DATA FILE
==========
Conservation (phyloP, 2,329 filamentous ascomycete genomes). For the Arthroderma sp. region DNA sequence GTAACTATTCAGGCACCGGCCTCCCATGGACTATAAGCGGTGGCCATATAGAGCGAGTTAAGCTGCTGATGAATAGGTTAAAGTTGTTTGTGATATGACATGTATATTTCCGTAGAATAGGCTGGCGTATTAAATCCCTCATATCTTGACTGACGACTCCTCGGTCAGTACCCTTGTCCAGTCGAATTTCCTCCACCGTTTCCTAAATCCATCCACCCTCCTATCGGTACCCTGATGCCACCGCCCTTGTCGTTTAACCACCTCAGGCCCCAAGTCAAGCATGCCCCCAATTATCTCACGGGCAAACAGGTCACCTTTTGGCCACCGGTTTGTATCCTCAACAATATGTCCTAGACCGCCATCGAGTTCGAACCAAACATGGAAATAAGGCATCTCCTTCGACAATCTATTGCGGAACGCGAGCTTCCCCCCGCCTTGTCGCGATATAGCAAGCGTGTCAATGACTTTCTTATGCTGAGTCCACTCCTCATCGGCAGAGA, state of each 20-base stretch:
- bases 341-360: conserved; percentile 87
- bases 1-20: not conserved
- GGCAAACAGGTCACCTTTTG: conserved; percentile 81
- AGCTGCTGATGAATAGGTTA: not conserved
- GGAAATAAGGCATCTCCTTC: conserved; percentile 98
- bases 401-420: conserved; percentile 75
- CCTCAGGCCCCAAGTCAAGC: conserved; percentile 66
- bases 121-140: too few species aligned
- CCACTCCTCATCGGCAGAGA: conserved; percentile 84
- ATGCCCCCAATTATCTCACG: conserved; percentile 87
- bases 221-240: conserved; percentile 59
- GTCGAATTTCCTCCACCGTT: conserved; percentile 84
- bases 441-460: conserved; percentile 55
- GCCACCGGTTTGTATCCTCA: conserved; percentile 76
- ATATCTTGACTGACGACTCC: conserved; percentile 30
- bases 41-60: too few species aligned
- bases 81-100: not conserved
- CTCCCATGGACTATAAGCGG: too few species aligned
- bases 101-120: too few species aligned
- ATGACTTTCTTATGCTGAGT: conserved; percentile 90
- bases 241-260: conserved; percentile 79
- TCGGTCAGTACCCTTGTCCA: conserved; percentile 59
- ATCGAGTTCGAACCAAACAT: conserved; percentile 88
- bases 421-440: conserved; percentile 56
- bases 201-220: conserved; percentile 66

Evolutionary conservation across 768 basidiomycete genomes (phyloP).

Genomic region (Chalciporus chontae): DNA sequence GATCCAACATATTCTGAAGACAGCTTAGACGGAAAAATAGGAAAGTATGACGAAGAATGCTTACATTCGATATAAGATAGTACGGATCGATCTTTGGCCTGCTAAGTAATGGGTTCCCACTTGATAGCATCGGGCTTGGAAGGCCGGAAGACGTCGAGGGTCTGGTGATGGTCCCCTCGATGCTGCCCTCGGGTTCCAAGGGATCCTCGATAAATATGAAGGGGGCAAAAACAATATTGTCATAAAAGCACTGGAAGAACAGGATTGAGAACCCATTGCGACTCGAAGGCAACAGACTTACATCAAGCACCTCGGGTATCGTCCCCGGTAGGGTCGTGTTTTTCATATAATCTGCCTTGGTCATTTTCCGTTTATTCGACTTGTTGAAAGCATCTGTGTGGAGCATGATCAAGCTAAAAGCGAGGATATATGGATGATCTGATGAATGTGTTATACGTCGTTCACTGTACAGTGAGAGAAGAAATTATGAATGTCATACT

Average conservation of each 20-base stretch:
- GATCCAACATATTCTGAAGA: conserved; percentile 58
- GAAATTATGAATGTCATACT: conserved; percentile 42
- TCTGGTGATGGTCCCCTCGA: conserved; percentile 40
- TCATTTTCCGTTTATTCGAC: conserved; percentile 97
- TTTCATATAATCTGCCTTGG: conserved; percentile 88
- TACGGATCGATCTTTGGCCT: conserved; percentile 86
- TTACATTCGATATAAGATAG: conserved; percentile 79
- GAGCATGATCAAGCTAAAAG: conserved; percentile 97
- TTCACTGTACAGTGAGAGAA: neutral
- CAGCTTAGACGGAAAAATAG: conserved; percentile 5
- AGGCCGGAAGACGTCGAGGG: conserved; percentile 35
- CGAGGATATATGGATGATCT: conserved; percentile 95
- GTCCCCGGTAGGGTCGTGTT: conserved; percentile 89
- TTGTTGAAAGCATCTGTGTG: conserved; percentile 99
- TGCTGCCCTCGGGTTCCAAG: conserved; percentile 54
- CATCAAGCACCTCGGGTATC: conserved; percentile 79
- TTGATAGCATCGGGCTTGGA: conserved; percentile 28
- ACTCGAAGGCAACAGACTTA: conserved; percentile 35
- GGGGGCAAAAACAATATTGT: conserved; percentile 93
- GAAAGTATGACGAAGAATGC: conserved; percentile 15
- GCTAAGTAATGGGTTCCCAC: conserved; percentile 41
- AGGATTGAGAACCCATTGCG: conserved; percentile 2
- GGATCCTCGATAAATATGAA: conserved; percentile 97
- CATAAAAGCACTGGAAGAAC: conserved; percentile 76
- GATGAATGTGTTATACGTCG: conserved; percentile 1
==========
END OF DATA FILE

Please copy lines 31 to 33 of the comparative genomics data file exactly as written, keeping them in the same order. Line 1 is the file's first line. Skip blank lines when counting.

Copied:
- GAAATTATGAATGTCATACT: conserved; percentile 42
- TCTGGTGATGGTCCCCTCGA: conserved; percentile 40
- TCATTTTCCGTTTATTCGAC: conserved; percentile 97